I work with confidential data, and while the services and technical work I discuss are real, certain data are not. When discussing every case, I will obviously change their names, but I will often change their dates of death as well, from a few days to a few years. The entry in which I discuss what happened “today” may have actually happened several years ago in another state, or it may have been last month, or it may have been today. Sometimes I will change the gender and sometimes not. Often the age is off by a couple of years. The cause and manner of death, also obscured. Even if I am discussing the repair of a gunshot wound, when I describe the accidental death of a 25-year-old woman, I may have actually been working on a 40-year-old male suicide.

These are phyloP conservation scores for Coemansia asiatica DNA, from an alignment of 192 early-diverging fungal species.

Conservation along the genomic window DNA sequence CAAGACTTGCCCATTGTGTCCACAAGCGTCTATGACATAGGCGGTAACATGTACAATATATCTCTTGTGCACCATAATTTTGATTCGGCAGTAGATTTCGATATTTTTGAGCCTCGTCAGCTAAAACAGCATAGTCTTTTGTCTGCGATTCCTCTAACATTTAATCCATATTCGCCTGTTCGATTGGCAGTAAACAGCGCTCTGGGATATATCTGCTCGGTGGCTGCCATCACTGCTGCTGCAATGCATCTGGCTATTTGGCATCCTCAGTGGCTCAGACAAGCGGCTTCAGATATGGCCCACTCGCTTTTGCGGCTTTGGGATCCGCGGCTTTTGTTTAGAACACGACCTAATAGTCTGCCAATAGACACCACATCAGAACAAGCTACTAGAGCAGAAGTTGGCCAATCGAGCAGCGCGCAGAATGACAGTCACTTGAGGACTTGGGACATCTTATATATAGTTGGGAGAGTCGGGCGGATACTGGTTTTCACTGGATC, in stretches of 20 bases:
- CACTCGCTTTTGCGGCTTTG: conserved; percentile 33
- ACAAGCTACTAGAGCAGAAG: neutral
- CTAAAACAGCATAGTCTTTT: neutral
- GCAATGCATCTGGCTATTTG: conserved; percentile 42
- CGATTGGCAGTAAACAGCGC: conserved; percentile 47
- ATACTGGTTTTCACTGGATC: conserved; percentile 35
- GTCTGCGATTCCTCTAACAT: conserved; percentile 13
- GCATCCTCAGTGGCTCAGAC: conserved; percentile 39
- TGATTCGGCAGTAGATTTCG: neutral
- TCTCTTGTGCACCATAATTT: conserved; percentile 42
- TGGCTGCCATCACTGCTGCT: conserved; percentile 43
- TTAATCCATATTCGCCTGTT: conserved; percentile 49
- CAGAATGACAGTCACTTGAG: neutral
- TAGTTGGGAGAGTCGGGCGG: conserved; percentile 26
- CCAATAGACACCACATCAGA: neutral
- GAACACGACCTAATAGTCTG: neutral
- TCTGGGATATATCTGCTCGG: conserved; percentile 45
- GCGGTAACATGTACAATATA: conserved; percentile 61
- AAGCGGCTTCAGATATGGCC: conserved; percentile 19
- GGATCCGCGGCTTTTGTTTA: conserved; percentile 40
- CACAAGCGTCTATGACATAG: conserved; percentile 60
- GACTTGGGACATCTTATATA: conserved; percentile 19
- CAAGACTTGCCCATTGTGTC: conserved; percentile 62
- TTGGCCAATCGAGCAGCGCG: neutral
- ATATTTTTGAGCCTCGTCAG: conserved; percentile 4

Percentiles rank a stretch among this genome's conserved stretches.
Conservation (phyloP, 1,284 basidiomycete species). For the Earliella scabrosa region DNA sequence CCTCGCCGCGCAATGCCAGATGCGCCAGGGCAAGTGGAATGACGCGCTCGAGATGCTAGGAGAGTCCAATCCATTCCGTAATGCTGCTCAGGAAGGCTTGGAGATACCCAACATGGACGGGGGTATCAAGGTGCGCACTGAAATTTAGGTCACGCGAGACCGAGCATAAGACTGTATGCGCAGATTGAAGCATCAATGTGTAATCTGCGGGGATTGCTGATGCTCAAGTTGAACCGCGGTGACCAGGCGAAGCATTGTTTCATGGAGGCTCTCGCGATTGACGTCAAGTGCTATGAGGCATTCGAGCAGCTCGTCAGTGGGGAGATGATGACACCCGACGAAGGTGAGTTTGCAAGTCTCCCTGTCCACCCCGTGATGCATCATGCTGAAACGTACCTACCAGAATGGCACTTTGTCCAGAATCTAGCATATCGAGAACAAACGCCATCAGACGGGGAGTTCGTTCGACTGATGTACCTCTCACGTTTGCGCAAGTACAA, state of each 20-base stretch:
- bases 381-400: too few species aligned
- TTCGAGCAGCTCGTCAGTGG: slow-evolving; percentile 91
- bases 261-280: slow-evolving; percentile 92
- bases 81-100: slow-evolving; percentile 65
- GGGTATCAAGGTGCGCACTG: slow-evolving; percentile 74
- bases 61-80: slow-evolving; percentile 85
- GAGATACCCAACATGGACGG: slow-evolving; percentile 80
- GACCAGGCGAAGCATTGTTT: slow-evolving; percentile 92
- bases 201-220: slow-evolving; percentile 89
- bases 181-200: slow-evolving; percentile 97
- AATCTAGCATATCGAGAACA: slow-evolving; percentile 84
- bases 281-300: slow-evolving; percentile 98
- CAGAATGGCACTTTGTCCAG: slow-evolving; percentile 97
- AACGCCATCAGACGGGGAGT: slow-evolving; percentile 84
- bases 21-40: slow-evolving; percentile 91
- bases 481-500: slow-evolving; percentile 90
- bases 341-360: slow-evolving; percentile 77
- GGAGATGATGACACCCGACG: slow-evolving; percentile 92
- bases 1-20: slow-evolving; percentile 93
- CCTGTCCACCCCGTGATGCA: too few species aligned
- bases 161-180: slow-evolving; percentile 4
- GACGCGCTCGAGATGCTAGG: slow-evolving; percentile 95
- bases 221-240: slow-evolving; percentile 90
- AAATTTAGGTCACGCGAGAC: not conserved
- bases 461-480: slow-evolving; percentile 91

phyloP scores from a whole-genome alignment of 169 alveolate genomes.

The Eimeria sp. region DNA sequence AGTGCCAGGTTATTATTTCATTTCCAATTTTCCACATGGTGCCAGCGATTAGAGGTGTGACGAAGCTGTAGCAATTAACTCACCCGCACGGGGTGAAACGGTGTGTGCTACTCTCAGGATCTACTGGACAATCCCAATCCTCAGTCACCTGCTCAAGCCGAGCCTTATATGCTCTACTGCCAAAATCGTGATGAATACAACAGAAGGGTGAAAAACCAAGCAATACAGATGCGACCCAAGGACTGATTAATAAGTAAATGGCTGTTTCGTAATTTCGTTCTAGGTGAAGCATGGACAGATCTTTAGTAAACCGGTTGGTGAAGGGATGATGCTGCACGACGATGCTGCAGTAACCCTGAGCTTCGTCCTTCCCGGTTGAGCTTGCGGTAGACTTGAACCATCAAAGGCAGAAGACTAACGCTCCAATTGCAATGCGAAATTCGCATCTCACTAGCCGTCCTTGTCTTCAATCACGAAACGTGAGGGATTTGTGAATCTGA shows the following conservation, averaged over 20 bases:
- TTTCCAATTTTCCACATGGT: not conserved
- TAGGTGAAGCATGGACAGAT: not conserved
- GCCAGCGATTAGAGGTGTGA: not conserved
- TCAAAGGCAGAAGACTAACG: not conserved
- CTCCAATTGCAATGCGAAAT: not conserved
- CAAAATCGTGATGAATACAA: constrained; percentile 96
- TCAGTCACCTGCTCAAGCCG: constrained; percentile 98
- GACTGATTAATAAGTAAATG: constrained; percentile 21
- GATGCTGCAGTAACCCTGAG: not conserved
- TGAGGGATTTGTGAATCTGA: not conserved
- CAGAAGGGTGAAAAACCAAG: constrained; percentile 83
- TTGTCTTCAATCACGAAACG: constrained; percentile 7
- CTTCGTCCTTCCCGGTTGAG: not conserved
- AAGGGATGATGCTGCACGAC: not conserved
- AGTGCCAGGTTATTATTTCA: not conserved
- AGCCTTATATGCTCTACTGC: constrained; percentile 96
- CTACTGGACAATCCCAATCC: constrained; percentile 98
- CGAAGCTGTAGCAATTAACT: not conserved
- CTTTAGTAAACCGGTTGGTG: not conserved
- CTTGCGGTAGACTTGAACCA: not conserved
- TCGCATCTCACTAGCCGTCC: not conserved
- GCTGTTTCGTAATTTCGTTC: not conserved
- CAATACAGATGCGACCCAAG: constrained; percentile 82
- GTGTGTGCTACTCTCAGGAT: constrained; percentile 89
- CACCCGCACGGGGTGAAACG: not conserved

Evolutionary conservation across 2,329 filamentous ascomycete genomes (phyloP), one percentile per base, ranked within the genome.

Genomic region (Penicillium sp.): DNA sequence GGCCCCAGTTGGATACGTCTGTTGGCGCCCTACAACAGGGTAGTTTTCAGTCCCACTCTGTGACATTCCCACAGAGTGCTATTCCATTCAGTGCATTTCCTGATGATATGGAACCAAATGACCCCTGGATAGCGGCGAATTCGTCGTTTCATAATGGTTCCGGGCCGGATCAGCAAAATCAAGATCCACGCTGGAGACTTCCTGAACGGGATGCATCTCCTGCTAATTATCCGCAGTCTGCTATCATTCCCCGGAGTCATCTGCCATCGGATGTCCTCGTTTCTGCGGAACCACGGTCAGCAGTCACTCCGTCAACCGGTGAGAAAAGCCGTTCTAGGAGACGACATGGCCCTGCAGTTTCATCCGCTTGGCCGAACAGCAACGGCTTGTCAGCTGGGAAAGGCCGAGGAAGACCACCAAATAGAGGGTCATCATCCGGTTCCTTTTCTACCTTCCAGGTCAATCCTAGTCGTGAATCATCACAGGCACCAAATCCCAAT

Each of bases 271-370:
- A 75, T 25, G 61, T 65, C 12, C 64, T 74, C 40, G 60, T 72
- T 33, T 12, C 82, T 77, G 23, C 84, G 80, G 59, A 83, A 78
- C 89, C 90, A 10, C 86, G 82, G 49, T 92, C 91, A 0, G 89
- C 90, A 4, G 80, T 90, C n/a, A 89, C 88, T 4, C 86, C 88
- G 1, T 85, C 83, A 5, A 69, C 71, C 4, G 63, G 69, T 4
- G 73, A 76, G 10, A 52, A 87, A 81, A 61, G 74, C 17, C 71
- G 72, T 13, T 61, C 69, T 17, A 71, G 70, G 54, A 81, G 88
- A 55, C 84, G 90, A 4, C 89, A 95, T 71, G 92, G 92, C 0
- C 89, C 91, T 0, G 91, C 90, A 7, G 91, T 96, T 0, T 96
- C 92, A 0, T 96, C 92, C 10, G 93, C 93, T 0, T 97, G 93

There are cases which are never discussed because there is no way to do so without hinting at their identities.

I want this blog to be considered readable for the general public, so I must maintain this confidentiality and cannot answer questions about cases that might reveal their personal information.

Death certificates are public record, and anyone may order a death certificate on anyone else at the vital records department of the county in which the person died.